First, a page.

Sunday, May 14, 2017

Gold Confiscation

Gold Confiscation
Thomas Allen

    Many American buyers and potential buyers of gold express concern about the U.S. government confiscating gold. This fear is legitimate because rogue governments like the U.S. government can be highly unpredictable and destructive. It can steal not only gold but any thing else that the rulers want.
    Nevertheless, gold confiscation is not likely. Today’s monetary system differs greatly from that of 1933 when President Roosevelt’s great theft occurred. Then gold was the money. Gold coins actually circulated and were used for buying and selling. Federal reserve notes, U.S. government notes, and national bank notes were redeemable in gold coin on demand.
    Today governments officially shun gold and pooh-pooh it as money. Although their central banks hoard large quantities of gold, governments deny that it has any monetary value. It is a barbaric relic that used to interfere with their fiat monetary dreams and deserves to be banished forever from the monetary system. To confiscate gold today would be an admission that they have been wrong for the past eight decades. Moreover, today people who distrust government hold most of the gold outside investment houses, banks, and industry. They would not likely surrender it to the government.
    When Roosevelt stole the people’s gold, his theft was easy. The U.S. government and the Federal Reserve held 93 percent of the country’s monetary gold as trustees for backing gold certificates, federal reserve notes, and national bank notes. With the $100 exemption,[1] he did not have to take any gold coins held by individuals.
    The monetary statistics presented in this article are from Banking and Monetary Statistics, 1914-1941, published by the Board of Governors of the Federal Reserve System. Section 11, “Currency,” Table No. 110, “Currency in Circulation — By Kind, Monthly, 1860-1941,” page 412, gives the total currency in circulation for February 1933 as $6258 million. Of this amount, gold coins accounted for $284 million; gold certificates, $649 million; United States notes, $301 million; federal reserve notes, $3405 million; and national bank notes, $861 million.
    On page 506 of Section 13, “United States Government — Treasury Finance and Government Corporations and Credit Agencies,” the gold reserves for backing United States Notes are $156 million. Table No. 156, “Analysis of Changes in Gold Stock of the United States, Monthly, 1914-1941,” page 537, gives a monthly average gold stock of $4093 for February 1933.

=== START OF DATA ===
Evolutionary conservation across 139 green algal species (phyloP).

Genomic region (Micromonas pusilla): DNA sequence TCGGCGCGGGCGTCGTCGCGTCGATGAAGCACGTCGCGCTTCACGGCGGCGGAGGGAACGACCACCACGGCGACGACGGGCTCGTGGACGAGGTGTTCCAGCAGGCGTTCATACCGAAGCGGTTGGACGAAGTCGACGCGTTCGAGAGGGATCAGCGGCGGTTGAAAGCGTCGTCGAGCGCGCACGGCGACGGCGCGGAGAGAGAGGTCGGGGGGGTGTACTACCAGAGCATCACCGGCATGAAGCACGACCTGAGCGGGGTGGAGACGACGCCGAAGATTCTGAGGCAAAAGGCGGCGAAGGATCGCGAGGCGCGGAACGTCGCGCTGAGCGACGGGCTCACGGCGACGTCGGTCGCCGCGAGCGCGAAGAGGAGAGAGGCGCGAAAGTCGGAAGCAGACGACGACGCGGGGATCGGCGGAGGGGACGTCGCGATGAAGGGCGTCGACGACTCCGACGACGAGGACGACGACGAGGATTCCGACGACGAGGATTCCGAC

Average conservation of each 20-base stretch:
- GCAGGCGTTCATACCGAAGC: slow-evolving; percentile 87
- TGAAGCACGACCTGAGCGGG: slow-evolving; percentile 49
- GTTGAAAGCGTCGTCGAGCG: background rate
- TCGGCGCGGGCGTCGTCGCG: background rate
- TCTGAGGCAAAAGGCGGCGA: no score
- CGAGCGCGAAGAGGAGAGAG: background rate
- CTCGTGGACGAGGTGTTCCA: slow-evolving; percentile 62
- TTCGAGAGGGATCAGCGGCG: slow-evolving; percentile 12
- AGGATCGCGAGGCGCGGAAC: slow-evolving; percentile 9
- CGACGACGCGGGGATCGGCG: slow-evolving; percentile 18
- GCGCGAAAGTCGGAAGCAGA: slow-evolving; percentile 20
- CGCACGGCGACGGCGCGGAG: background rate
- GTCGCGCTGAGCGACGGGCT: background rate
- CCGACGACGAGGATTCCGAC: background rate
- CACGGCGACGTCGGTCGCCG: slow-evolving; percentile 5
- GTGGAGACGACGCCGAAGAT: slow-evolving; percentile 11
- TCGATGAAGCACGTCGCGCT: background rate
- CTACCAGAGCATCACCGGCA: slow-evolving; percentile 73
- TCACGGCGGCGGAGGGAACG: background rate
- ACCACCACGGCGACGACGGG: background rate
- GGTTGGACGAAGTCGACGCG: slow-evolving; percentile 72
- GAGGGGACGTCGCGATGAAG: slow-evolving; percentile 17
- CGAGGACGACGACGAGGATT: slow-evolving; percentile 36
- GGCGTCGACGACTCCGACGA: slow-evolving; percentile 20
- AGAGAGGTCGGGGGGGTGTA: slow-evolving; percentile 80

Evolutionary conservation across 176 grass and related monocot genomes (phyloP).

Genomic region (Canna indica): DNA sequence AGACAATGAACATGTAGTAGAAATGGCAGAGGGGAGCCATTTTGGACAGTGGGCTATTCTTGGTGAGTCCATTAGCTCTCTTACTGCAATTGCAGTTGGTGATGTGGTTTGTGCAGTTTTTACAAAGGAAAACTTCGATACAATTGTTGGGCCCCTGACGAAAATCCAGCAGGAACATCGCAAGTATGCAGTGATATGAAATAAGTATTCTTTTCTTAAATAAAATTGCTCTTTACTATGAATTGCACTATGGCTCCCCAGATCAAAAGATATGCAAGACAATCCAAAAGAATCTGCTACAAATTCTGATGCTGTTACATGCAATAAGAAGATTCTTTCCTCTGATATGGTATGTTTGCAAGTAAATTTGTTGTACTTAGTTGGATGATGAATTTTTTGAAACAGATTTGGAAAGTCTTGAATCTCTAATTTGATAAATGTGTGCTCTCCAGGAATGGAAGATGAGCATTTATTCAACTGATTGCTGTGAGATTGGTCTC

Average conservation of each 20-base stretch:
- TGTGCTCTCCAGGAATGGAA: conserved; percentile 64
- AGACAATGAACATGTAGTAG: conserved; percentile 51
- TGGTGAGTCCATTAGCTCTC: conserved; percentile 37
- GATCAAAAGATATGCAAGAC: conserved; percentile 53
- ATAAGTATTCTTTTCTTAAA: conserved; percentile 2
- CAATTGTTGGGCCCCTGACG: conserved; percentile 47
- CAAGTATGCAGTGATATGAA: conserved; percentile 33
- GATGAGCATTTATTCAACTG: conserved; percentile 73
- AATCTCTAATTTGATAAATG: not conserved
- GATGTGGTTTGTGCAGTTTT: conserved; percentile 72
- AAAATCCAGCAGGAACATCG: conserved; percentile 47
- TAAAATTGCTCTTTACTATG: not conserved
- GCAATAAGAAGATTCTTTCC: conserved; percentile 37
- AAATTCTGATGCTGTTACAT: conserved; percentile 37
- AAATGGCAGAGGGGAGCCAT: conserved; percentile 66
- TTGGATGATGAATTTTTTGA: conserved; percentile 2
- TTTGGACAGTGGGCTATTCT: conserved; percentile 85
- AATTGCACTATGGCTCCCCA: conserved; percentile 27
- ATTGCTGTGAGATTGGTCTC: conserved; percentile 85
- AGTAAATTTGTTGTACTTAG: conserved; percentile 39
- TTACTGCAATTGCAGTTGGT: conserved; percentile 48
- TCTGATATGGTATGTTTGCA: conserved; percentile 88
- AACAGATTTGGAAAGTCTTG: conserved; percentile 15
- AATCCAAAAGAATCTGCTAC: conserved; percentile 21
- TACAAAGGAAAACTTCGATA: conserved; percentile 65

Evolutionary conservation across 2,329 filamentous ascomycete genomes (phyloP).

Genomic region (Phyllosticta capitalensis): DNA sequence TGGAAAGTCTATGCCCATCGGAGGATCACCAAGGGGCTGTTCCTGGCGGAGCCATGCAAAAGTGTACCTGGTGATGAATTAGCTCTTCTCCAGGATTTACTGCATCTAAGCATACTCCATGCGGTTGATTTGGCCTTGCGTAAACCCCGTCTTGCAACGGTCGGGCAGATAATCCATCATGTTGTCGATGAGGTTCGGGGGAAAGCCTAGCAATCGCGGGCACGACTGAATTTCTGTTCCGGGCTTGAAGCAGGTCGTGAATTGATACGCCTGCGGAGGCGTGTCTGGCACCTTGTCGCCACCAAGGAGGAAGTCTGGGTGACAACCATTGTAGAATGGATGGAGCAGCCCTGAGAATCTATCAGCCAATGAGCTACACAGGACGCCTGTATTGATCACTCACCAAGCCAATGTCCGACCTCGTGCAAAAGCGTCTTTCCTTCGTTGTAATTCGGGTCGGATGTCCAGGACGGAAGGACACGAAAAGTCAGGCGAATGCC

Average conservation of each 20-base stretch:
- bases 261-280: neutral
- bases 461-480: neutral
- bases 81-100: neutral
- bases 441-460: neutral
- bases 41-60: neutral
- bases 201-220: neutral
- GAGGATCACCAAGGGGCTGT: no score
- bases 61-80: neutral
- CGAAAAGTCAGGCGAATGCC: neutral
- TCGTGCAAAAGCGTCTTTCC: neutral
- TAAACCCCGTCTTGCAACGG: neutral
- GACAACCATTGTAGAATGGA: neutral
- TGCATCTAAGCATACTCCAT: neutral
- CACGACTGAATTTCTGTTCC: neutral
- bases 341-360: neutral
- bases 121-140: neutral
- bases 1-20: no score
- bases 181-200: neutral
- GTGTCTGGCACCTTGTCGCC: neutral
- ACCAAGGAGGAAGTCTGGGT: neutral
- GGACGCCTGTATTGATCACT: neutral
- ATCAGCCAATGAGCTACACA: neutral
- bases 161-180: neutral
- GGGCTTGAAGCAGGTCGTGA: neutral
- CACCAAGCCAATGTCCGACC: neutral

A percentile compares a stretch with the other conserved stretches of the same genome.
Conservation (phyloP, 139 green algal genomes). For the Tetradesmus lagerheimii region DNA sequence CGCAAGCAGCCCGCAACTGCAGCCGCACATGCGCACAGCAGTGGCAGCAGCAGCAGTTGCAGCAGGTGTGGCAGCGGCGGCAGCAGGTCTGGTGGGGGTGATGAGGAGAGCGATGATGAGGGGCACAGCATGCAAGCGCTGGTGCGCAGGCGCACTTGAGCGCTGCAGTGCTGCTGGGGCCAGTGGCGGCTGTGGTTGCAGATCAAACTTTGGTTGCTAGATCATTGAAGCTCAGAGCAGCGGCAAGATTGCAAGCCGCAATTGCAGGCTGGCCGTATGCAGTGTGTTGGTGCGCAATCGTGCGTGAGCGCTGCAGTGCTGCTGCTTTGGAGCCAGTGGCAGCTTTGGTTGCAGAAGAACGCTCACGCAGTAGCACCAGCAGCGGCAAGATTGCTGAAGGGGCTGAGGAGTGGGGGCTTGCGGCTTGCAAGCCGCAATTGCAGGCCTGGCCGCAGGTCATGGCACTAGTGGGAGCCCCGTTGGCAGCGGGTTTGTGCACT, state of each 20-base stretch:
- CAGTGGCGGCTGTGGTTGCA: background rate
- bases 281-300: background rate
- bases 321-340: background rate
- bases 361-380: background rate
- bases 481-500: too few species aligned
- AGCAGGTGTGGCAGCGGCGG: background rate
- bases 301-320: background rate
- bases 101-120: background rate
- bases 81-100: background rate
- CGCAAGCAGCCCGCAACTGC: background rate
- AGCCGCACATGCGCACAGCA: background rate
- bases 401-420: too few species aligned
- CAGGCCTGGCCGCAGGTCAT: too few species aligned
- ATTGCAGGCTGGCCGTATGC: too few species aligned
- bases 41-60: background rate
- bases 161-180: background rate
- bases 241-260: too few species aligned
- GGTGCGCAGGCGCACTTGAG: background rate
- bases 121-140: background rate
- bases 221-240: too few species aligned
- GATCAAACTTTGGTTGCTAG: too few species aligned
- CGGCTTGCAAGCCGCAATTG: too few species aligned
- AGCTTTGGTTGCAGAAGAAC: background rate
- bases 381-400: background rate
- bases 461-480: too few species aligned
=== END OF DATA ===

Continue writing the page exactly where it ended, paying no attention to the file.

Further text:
For February 1933, the U.S. government held $156 million in gold to back U.S. notes. It also held $649 million in gold to back gold certificates. Thus, the U.S. government held $805 million in gold. Federal Reserve Banks held $3004 million in gold, and $284 million in gold coins were in circulation. These give a total monetary gold stock of $4093.
    Of the $4093 million of the monetary gold, the U.S. government and Federal Reserve held $3809 million in gold or 93 percent of the country’s monetary gold. The people held $284 million in gold coins or about 7 percent of the monetary gold. If the coins were roughly evenly distributed among the population, each person would have had between $2 and $3 in gold coins (c. 123 million population). At this time the smallest gold coin in circulation was $2.50.
    As Roosevelt’s confiscation order allowed each person to keep $100 in gold coins, he did not have to steal any coins that the public held. Between the Treasury and the Federal Reserve, he already had nearly all the gold. All he needed to do, and what he did do, was to violate the U.S. government’s, the Federal Reserve’s, and national banks’ contracts with the people by voiding the redemption clauses in the law and on the paper money.
    Since the U.S. government made using gold coins and gold certificates as money illegal, if a person who held them wanted to spend them, he had to exchange them for federal reserve notes, U.S. notes, or silver coins. Consequently, gold ceased being a medium of exchange in the United States.

1. Franklin D. Roosevelt, 34 ‒ Executive Order 6102 ‒ Requiring Gold Coin, Gold Bullion and Gold Certificates to Be Delivered to the Government, April 5, 1933,  http://www., April 28, 2011, from John T. Woolley and Gerhard Peters, The American Presidency Project [online], Santa Barbara, CA. Available from World Wide Web: ws/?pid=14611.

Copyright © 2011 by Thomas Coley Allen.

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